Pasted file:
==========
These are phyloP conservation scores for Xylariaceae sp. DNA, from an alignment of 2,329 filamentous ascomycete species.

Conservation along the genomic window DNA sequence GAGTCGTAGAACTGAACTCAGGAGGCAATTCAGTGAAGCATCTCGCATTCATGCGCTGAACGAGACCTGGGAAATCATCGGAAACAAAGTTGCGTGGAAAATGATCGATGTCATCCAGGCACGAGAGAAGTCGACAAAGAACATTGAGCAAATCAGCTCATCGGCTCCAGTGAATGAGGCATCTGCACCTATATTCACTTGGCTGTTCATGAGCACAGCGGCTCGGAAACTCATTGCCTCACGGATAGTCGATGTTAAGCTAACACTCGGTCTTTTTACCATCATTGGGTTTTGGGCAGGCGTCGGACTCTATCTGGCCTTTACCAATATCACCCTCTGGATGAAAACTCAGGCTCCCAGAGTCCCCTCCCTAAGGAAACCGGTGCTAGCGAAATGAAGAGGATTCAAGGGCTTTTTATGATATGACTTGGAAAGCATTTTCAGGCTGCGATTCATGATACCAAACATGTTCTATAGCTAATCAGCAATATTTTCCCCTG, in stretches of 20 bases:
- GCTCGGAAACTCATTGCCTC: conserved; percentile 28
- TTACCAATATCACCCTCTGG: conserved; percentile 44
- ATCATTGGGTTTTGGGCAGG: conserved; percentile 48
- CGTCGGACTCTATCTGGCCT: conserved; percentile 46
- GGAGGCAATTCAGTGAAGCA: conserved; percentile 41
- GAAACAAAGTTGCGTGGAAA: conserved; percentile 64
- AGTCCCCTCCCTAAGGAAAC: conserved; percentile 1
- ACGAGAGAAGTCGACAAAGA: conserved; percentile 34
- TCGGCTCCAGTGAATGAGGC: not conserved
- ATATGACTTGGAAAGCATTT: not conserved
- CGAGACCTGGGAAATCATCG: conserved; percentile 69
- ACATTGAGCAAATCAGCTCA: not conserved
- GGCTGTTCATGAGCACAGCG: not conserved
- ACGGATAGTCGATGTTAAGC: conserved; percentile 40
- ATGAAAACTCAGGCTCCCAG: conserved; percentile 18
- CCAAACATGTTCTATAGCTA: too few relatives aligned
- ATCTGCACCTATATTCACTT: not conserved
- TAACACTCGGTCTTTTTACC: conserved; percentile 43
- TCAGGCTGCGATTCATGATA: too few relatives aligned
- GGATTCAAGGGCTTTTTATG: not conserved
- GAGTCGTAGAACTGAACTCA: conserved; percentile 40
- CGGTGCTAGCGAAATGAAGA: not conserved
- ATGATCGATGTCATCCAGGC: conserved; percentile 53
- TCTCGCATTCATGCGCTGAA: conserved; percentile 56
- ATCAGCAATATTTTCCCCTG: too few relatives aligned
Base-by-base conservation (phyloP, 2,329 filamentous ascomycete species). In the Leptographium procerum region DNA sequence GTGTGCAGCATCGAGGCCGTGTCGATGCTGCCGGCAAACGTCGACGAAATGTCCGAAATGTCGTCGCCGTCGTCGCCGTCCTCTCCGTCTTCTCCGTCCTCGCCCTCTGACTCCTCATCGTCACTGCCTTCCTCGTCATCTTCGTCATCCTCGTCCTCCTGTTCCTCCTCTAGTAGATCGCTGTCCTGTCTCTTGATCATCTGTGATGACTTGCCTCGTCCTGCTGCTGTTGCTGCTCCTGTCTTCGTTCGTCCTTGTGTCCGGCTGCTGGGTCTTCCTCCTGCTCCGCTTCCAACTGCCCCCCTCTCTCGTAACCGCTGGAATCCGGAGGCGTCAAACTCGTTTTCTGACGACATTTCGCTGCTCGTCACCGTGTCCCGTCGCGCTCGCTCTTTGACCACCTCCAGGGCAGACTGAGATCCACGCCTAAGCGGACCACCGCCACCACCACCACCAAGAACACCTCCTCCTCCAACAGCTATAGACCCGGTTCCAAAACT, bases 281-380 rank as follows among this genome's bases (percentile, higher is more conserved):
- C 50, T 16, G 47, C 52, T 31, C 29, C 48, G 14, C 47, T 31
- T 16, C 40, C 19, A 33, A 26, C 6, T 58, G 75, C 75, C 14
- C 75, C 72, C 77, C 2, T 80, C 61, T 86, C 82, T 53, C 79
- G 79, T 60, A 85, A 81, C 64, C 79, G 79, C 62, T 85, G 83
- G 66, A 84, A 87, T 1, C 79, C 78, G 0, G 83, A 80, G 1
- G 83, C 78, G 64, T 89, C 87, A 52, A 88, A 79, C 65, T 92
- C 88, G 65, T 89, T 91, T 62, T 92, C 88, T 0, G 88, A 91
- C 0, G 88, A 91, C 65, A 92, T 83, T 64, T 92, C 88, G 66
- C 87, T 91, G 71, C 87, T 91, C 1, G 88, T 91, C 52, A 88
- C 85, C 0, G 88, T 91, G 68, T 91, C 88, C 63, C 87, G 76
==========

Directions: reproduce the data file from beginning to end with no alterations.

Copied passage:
These are phyloP conservation scores for Xylariaceae sp. DNA, from an alignment of 2,329 filamentous ascomycete species.

Conservation along the genomic window DNA sequence GAGTCGTAGAACTGAACTCAGGAGGCAATTCAGTGAAGCATCTCGCATTCATGCGCTGAACGAGACCTGGGAAATCATCGGAAACAAAGTTGCGTGGAAAATGATCGATGTCATCCAGGCACGAGAGAAGTCGACAAAGAACATTGAGCAAATCAGCTCATCGGCTCCAGTGAATGAGGCATCTGCACCTATATTCACTTGGCTGTTCATGAGCACAGCGGCTCGGAAACTCATTGCCTCACGGATAGTCGATGTTAAGCTAACACTCGGTCTTTTTACCATCATTGGGTTTTGGGCAGGCGTCGGACTCTATCTGGCCTTTACCAATATCACCCTCTGGATGAAAACTCAGGCTCCCAGAGTCCCCTCCCTAAGGAAACCGGTGCTAGCGAAATGAAGAGGATTCAAGGGCTTTTTATGATATGACTTGGAAAGCATTTTCAGGCTGCGATTCATGATACCAAACATGTTCTATAGCTAATCAGCAATATTTTCCCCTG, in stretches of 20 bases:
- GCTCGGAAACTCATTGCCTC: conserved; percentile 28
- TTACCAATATCACCCTCTGG: conserved; percentile 44
- ATCATTGGGTTTTGGGCAGG: conserved; percentile 48
- CGTCGGACTCTATCTGGCCT: conserved; percentile 46
- GGAGGCAATTCAGTGAAGCA: conserved; percentile 41
- GAAACAAAGTTGCGTGGAAA: conserved; percentile 64
- AGTCCCCTCCCTAAGGAAAC: conserved; percentile 1
- ACGAGAGAAGTCGACAAAGA: conserved; percentile 34
- TCGGCTCCAGTGAATGAGGC: not conserved
- ATATGACTTGGAAAGCATTT: not conserved
- CGAGACCTGGGAAATCATCG: conserved; percentile 69
- ACATTGAGCAAATCAGCTCA: not conserved
- GGCTGTTCATGAGCACAGCG: not conserved
- ACGGATAGTCGATGTTAAGC: conserved; percentile 40
- ATGAAAACTCAGGCTCCCAG: conserved; percentile 18
- CCAAACATGTTCTATAGCTA: too few relatives aligned
- ATCTGCACCTATATTCACTT: not conserved
- TAACACTCGGTCTTTTTACC: conserved; percentile 43
- TCAGGCTGCGATTCATGATA: too few relatives aligned
- GGATTCAAGGGCTTTTTATG: not conserved
- GAGTCGTAGAACTGAACTCA: conserved; percentile 40
- CGGTGCTAGCGAAATGAAGA: not conserved
- ATGATCGATGTCATCCAGGC: conserved; percentile 53
- TCTCGCATTCATGCGCTGAA: conserved; percentile 56
- ATCAGCAATATTTTCCCCTG: too few relatives aligned
Base-by-base conservation (phyloP, 2,329 filamentous ascomycete species). In the Leptographium procerum region DNA sequence GTGTGCAGCATCGAGGCCGTGTCGATGCTGCCGGCAAACGTCGACGAAATGTCCGAAATGTCGTCGCCGTCGTCGCCGTCCTCTCCGTCTTCTCCGTCCTCGCCCTCTGACTCCTCATCGTCACTGCCTTCCTCGTCATCTTCGTCATCCTCGTCCTCCTGTTCCTCCTCTAGTAGATCGCTGTCCTGTCTCTTGATCATCTGTGATGACTTGCCTCGTCCTGCTGCTGTTGCTGCTCCTGTCTTCGTTCGTCCTTGTGTCCGGCTGCTGGGTCTTCCTCCTGCTCCGCTTCCAACTGCCCCCCTCTCTCGTAACCGCTGGAATCCGGAGGCGTCAAACTCGTTTTCTGACGACATTTCGCTGCTCGTCACCGTGTCCCGTCGCGCTCGCTCTTTGACCACCTCCAGGGCAGACTGAGATCCACGCCTAAGCGGACCACCGCCACCACCACCACCAAGAACACCTCCTCCTCCAACAGCTATAGACCCGGTTCCAAAACT, bases 281-380 rank as follows among this genome's bases (percentile, higher is more conserved):
- C 50, T 16, G 47, C 52, T 31, C 29, C 48, G 14, C 47, T 31
- T 16, C 40, C 19, A 33, A 26, C 6, T 58, G 75, C 75, C 14
- C 75, C 72, C 77, C 2, T 80, C 61, T 86, C 82, T 53, C 79
- G 79, T 60, A 85, A 81, C 64, C 79, G 79, C 62, T 85, G 83
- G 66, A 84, A 87, T 1, C 79, C 78, G 0, G 83, A 80, G 1
- G 83, C 78, G 64, T 89, C 87, A 52, A 88, A 79, C 65, T 92
- C 88, G 65, T 89, T 91, T 62, T 92, C 88, T 0, G 88, A 91
- C 0, G 88, A 91, C 65, A 92, T 83, T 64, T 92, C 88, G 66
- C 87, T 91, G 71, C 87, T 91, C 1, G 88, T 91, C 52, A 88
- C 85, C 0, G 88, T 91, G 68, T 91, C 88, C 63, C 87, G 76